What is the explanation of the Lord’s words, “It is enough,” to the disciples’ statement, “Lord, behold, here are two swords” (Luke 22:38)?
The Lord Jesus had reminded them of their place in His coming kingdom (v 29). Their path to that kingdom would be one of suffering. For the present, each of them was a target of Satan (v 31). Christ would be judged by the world (1Co 2:8) as worthy of a place among transgressors (Luke 22:37). Because of this enmity to Him, the world would persecute them also (John 15:20). They had not previously faced this blatant opposition when He sent them out with His message Luke 22:35). His statement, “But now,” points out a change. They were going to be under attack in a hostile world. Peter had already assured the Lord that he was willing to die for Him (v 33). Perhaps their statement, “Here are two swords,” was their way of saying all of them were willing to die for Him.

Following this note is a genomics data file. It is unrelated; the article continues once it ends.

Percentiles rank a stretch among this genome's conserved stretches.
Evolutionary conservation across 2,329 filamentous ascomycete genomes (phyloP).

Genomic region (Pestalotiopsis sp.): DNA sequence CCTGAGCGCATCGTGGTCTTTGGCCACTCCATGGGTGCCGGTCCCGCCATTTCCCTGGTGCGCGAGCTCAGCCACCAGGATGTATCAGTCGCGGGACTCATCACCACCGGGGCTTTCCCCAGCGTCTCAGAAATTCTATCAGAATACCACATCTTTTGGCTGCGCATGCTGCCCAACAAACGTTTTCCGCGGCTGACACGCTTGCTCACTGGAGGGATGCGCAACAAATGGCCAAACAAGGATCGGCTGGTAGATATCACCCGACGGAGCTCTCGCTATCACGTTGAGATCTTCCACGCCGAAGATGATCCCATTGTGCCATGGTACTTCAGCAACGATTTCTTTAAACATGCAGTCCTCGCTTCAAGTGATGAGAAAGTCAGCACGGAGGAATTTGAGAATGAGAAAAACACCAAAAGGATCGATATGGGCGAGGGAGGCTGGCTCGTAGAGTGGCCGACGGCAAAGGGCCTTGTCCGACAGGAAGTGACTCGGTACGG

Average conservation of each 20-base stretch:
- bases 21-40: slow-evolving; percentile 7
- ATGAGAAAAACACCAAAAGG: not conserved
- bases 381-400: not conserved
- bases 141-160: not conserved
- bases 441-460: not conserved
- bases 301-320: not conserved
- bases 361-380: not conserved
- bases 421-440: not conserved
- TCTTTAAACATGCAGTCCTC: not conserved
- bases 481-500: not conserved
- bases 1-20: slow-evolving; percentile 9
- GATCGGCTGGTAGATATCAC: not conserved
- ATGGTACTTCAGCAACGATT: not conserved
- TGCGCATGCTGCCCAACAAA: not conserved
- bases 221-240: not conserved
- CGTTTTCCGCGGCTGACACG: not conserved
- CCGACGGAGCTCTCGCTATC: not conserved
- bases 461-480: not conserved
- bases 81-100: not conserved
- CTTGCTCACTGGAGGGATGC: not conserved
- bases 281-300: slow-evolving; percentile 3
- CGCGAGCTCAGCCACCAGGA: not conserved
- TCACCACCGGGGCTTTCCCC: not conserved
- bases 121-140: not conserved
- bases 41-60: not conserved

At this point, the Lord Jesus had given them all the teaching that they could receive (that was His way; Mark 4:33). Eventually, what He had told them would become clear. The words He had given them and the example He soon gave them of willingness to suffer were sufficient. He knew what the eventual result would be: they would fulfill their mission and suffer and die for His sake. Any further discussion was unnecessary. “It is enough.” In effect he said, “We don’t need to discuss this any further.” The tone of His voice would hardly have conveyed a rebuke.
(Commentators vary in interpreting this passage. In support of this view of verse 38, see “What the Bible Teaches,” The Gospel According to Luke, N. Crawford.)
How could the Lord tell the disciples to take a sword, yet teach, “Do good to them which hate you”?
When Peter took up his sword to defend the Lord, the Lord replaced the servant’s ear and rebuked Peter. Evidently, he misunderstood what the Lord had said. When the remainder (apart from John and Peter; John 18:15) fled at the time of the Lord’s arrest, evidently they also misunderstood. When the Lord told them to buy a sword (Luke 22:36), He was alerting them to a change. They didn’t need protection when He sent them out previously (Luke 9:1-3).